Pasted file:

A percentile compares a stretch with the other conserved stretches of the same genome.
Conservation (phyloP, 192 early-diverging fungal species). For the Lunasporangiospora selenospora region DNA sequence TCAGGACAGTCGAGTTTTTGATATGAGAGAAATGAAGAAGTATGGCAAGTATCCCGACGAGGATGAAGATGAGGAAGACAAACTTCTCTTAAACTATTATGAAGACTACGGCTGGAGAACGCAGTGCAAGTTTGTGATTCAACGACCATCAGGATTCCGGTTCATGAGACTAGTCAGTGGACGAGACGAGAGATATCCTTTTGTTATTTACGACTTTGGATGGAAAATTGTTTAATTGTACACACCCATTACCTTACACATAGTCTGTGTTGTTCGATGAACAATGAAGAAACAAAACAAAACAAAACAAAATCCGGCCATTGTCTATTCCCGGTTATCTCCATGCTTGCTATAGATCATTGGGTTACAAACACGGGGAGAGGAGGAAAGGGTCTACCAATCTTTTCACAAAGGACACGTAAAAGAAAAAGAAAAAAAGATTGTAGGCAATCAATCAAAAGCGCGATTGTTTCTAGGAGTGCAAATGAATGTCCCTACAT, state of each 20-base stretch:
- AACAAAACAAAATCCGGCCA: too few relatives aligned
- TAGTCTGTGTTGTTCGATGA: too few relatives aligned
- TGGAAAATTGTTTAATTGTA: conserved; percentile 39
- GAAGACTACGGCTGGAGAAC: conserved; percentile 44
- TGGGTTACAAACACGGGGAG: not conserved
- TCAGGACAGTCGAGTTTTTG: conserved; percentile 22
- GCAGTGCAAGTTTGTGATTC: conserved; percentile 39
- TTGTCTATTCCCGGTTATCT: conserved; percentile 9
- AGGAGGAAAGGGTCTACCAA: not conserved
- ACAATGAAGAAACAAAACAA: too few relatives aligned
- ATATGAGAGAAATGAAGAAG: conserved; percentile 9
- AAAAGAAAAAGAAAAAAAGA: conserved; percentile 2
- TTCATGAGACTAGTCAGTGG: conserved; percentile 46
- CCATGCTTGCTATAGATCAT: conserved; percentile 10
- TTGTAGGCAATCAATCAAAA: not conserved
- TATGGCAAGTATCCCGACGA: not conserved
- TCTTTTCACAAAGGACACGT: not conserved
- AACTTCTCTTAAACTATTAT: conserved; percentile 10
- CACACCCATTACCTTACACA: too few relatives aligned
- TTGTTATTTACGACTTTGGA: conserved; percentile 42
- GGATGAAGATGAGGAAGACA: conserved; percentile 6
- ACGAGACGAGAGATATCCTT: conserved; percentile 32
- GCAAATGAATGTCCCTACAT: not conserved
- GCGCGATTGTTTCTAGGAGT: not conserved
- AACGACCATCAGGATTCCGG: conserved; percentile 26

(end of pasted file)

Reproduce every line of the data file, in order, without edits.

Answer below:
A percentile compares a stretch with the other conserved stretches of the same genome.
Conservation (phyloP, 192 early-diverging fungal species). For the Lunasporangiospora selenospora region DNA sequence TCAGGACAGTCGAGTTTTTGATATGAGAGAAATGAAGAAGTATGGCAAGTATCCCGACGAGGATGAAGATGAGGAAGACAAACTTCTCTTAAACTATTATGAAGACTACGGCTGGAGAACGCAGTGCAAGTTTGTGATTCAACGACCATCAGGATTCCGGTTCATGAGACTAGTCAGTGGACGAGACGAGAGATATCCTTTTGTTATTTACGACTTTGGATGGAAAATTGTTTAATTGTACACACCCATTACCTTACACATAGTCTGTGTTGTTCGATGAACAATGAAGAAACAAAACAAAACAAAACAAAATCCGGCCATTGTCTATTCCCGGTTATCTCCATGCTTGCTATAGATCATTGGGTTACAAACACGGGGAGAGGAGGAAAGGGTCTACCAATCTTTTCACAAAGGACACGTAAAAGAAAAAGAAAAAAAGATTGTAGGCAATCAATCAAAAGCGCGATTGTTTCTAGGAGTGCAAATGAATGTCCCTACAT, state of each 20-base stretch:
- AACAAAACAAAATCCGGCCA: too few relatives aligned
- TAGTCTGTGTTGTTCGATGA: too few relatives aligned
- TGGAAAATTGTTTAATTGTA: conserved; percentile 39
- GAAGACTACGGCTGGAGAAC: conserved; percentile 44
- TGGGTTACAAACACGGGGAG: not conserved
- TCAGGACAGTCGAGTTTTTG: conserved; percentile 22
- GCAGTGCAAGTTTGTGATTC: conserved; percentile 39
- TTGTCTATTCCCGGTTATCT: conserved; percentile 9
- AGGAGGAAAGGGTCTACCAA: not conserved
- ACAATGAAGAAACAAAACAA: too few relatives aligned
- ATATGAGAGAAATGAAGAAG: conserved; percentile 9
- AAAAGAAAAAGAAAAAAAGA: conserved; percentile 2
- TTCATGAGACTAGTCAGTGG: conserved; percentile 46
- CCATGCTTGCTATAGATCAT: conserved; percentile 10
- TTGTAGGCAATCAATCAAAA: not conserved
- TATGGCAAGTATCCCGACGA: not conserved
- TCTTTTCACAAAGGACACGT: not conserved
- AACTTCTCTTAAACTATTAT: conserved; percentile 10
- CACACCCATTACCTTACACA: too few relatives aligned
- TTGTTATTTACGACTTTGGA: conserved; percentile 42
- GGATGAAGATGAGGAAGACA: conserved; percentile 6
- ACGAGACGAGAGATATCCTT: conserved; percentile 32
- GCAAATGAATGTCCCTACAT: not conserved
- GCGCGATTGTTTCTAGGAGT: not conserved
- AACGACCATCAGGATTCCGG: conserved; percentile 26